Keeping It Cool Not Always Best Strategy on the Playing Field

b_250_0_16777215_00_images_obgrabber_2014-01_edf56406cb.jpgFuse/Thinkstock (NEW YORK) -- Anger on the playing field can often work to an athlete’s advantage or disadvantage, depending on the sport, according to University of California behavioral economist Uri Gneezy. For instance, when one becomes enraged during games where strength is a key element to winning, it could help a player get the upper hand over an opponent. However, the reverse is usually the case during games of strategy.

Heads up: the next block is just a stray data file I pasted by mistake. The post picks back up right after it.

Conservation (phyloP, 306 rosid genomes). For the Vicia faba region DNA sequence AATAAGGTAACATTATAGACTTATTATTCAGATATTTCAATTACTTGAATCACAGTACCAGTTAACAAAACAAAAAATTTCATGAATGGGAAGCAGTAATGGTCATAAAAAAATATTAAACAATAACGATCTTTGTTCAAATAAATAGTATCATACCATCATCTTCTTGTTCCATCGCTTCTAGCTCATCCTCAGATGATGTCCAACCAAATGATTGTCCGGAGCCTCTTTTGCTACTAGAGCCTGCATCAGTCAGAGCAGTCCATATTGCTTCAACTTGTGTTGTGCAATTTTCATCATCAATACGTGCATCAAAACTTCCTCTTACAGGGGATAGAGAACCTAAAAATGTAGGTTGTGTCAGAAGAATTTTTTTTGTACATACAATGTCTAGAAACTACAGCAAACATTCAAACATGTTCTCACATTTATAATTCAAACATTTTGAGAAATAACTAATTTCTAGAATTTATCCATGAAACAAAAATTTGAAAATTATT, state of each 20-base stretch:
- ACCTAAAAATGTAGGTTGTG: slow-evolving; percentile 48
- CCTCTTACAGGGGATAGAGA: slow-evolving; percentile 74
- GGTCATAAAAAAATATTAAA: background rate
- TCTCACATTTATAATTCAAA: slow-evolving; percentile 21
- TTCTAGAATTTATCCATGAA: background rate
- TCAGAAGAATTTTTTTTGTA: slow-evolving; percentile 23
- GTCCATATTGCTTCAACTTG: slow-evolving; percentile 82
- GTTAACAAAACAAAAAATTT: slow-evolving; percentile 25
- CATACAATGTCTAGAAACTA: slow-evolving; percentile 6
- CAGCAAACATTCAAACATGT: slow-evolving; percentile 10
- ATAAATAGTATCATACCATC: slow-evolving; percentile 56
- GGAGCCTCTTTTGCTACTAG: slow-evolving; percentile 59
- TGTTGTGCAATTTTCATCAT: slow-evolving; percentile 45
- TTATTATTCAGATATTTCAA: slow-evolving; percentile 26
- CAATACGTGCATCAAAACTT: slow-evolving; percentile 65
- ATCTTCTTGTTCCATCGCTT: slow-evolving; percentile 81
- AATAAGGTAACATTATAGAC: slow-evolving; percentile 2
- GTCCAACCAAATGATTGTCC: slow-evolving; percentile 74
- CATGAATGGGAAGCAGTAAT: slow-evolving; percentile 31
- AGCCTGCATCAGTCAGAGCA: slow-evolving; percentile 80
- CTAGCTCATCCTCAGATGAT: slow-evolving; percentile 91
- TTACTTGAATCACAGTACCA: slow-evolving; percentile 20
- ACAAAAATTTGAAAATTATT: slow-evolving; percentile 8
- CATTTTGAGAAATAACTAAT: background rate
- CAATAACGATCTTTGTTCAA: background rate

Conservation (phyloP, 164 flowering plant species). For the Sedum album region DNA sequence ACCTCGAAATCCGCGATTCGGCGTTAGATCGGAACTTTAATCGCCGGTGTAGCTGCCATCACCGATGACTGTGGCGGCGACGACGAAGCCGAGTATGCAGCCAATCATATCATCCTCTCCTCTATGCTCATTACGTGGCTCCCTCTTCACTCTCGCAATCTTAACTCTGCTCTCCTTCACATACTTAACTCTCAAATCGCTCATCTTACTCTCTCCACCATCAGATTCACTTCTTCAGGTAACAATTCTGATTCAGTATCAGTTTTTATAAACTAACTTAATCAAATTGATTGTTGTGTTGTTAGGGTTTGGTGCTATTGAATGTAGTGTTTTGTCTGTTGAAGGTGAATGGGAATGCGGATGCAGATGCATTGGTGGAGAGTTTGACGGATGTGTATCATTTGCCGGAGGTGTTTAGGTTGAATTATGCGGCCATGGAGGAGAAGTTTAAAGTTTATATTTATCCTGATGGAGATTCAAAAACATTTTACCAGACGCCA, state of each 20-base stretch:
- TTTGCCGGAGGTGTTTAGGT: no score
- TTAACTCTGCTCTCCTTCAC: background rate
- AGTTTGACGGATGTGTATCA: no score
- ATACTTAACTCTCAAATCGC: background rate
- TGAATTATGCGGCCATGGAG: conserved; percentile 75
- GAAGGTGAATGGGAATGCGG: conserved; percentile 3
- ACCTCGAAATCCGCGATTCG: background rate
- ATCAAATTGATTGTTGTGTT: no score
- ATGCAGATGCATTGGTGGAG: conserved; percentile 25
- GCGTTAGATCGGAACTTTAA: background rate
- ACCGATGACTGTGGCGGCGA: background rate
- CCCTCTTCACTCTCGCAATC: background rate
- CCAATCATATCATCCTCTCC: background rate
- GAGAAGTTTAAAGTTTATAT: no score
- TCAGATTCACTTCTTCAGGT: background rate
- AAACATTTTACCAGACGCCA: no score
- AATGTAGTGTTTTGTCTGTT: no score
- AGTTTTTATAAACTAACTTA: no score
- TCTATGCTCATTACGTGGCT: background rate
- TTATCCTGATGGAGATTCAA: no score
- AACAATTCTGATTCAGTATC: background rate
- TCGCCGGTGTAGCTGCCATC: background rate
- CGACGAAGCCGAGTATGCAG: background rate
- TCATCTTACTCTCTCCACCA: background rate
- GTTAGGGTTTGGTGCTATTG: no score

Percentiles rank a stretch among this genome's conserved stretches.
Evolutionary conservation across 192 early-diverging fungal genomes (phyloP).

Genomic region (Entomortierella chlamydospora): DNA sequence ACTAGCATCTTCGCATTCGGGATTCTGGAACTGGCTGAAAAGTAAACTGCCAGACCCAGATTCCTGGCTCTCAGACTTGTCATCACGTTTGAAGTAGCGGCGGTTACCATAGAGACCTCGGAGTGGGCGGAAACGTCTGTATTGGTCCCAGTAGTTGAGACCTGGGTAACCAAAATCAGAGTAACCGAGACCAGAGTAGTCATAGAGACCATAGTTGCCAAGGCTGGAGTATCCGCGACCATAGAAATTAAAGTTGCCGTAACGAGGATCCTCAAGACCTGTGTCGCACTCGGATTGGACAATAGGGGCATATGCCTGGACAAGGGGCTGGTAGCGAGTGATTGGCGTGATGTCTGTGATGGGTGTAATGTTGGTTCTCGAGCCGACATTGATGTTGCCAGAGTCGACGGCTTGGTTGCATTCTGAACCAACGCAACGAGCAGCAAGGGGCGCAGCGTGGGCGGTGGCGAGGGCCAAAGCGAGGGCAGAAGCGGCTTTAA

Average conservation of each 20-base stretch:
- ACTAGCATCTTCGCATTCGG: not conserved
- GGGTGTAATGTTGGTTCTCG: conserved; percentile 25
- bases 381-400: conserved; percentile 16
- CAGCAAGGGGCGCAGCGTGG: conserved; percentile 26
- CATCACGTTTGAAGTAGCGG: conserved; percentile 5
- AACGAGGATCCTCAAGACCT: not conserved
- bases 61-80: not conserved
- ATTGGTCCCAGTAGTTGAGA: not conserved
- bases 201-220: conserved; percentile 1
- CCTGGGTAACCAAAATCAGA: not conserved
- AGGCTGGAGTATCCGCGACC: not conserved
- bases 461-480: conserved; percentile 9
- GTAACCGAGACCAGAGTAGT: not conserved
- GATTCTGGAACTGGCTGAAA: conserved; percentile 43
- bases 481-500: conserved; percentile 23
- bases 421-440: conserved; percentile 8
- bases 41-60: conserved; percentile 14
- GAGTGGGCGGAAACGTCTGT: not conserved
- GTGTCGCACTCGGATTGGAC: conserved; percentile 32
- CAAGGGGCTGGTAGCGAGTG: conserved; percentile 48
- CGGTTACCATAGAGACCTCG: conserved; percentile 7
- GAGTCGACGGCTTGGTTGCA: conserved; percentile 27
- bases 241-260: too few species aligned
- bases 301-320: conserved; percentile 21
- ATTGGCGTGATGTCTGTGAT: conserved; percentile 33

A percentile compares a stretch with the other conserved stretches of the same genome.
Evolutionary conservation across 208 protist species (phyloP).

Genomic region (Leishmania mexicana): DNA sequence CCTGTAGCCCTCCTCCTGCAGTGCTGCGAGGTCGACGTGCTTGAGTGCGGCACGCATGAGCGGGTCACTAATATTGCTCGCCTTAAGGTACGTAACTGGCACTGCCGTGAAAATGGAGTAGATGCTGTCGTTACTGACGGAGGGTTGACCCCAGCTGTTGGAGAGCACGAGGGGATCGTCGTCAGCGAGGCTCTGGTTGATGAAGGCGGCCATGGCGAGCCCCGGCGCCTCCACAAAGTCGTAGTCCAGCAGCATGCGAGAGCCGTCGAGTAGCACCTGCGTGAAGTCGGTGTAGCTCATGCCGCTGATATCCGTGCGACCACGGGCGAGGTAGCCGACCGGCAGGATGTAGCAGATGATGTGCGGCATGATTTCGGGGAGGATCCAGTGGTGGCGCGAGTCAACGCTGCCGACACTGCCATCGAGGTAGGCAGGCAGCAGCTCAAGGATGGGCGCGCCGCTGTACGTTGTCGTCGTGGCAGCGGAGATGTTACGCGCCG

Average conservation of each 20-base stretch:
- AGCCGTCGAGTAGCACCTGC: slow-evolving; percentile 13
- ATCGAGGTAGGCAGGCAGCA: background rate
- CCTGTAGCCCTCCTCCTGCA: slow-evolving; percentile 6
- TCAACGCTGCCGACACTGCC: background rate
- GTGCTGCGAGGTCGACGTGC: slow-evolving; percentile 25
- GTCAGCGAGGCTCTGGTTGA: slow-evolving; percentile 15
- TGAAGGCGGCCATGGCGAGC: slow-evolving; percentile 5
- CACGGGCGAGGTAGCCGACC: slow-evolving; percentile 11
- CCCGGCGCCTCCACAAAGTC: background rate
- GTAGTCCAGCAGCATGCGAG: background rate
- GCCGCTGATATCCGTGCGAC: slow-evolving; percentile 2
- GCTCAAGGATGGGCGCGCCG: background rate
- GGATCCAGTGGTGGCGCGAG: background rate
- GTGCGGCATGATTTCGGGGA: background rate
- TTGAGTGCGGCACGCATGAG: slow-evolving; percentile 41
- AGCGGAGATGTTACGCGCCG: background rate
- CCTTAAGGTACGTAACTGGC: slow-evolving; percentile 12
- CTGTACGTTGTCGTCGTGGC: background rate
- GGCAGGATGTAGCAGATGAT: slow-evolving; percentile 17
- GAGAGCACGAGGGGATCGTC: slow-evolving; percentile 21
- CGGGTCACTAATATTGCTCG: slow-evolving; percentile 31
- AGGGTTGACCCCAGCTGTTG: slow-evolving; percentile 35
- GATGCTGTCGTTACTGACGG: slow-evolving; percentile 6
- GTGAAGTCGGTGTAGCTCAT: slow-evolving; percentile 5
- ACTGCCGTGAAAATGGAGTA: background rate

Gneezy says that anger could make a person lose focus. And if that happens, the other player should know “how to manipulate other people's emotions."

Gneezy then brings up the example of Italian soccer player Marco Materazzi who talked trash about French player Zinedine Zidane’s sister.  Although Zidane got some measure of revenge by head butting his opponent, it was Materazzi who won the war because Zidane got tossed out of the game and Italy ultimately emerged victorious.

Repeating his contention about when it’s important and when not to lose one’s cool, Gneezy said, “A good negotiator, a good lawyer, a good politician will think about ways to manipulate the emotions of the other side.”

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